Brennen Beyer was 14 years old and a freshman in high school attending the 2007 Michigan season opener, expecting, like everyone else, a blowout victory over Appalachian State when one of the sport's great upsets occurred.
"The field goal at the end … just shaking my head, knowing we lost that game. It was a bad feeling," said Beyer, who watched with dismay as Jason Gingell's 37-yard field goal was blocked as time expired.
U-M has taken some heat for scheduling Appalachian State, but there is noting that can be done now. Athletics Director David Brandon has not commented on the game recently, but when it was announced, he had plenty to say on the matter.
Because he was there, because he grew up a Michigan fan, Beyer has greater incentive than most of his teammates to 'settle' the score when the Mountaineers show up in Ann Arbor Aug. 30.
"I understand where both teams are coming from, how people see this game," said the Plymouth, Mich., native. "Being at that game, I saw what happened so I understand it."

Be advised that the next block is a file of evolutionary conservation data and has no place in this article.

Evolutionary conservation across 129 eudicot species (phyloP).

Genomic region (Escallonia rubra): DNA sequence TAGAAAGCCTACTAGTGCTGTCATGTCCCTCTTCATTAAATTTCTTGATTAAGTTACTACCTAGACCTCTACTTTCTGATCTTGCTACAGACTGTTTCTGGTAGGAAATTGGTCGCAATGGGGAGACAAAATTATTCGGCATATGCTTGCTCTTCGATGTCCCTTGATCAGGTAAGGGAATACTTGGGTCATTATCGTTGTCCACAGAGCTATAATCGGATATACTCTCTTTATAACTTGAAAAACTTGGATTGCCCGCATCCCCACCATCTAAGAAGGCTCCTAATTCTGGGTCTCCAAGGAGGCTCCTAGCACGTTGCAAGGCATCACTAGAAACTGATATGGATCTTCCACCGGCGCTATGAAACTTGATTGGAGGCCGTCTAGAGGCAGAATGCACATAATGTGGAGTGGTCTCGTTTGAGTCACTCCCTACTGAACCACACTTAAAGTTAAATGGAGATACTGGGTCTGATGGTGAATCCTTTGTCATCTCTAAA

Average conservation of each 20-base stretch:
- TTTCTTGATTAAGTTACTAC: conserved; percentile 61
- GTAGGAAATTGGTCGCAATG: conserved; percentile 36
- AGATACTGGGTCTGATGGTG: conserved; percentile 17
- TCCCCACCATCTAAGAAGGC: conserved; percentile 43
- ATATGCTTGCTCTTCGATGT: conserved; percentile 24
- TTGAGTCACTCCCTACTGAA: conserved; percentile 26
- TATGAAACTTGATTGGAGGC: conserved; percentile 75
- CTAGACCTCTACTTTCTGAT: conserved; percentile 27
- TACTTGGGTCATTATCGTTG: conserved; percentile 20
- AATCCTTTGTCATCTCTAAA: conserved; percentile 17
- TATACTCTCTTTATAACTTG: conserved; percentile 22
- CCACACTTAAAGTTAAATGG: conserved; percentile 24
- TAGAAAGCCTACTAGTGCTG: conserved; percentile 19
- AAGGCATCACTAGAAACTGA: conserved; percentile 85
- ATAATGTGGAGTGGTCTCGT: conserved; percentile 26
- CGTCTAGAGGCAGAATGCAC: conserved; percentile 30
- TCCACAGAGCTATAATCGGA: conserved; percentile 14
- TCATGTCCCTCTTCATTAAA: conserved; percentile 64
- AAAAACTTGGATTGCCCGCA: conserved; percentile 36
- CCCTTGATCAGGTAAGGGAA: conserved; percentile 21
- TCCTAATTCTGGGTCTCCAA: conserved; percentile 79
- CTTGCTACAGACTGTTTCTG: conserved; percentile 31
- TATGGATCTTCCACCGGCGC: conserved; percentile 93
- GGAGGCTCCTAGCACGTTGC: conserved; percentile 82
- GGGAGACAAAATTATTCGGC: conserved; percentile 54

Michigan opened up preseason camp today with an afternoon practice, and Beyer said he and his teammates would begin a more thorough examination of ASU as the Wolverines prepare for their first game.
For Beyer, a senior, this is his last go-round, and he's anxiously anticipating his final fall camp, his final first game, his final everything.
"It's kind of crazy, just how fast it goes," he said. "Being my last year, my senior year, I am as excited as ever. I can't wait to get playing."
The 6-3, 256-pound Beyer would start at strongside end if the Maize and Blue began play this week. It is his third position in four years after he spent his rookie season at strongside linebacker, his sophomore year at weakside end, his third year at SAM linebacker again and then late in 2013 at strongside end.
"I'm definitely feeling comfortable," he said. "Being at strongside I can really hone in on the technique. I know what's expected of me and I can just grow at that position through camp and throughout the season."
Beyer has appeared in 37 games defensively, including 21 starts, but has only two career sacks and four tackles for loss. He understands that to be an every-down player for the Wolverines this year, he has to pressure the QB more consistently. Everyone up front must.
"A big defensive line emphasis is getting to the quarterback," he said. "We've been pushing each other in our pass-rush drills. Everyone is expected to get more than we have [the past few years]."
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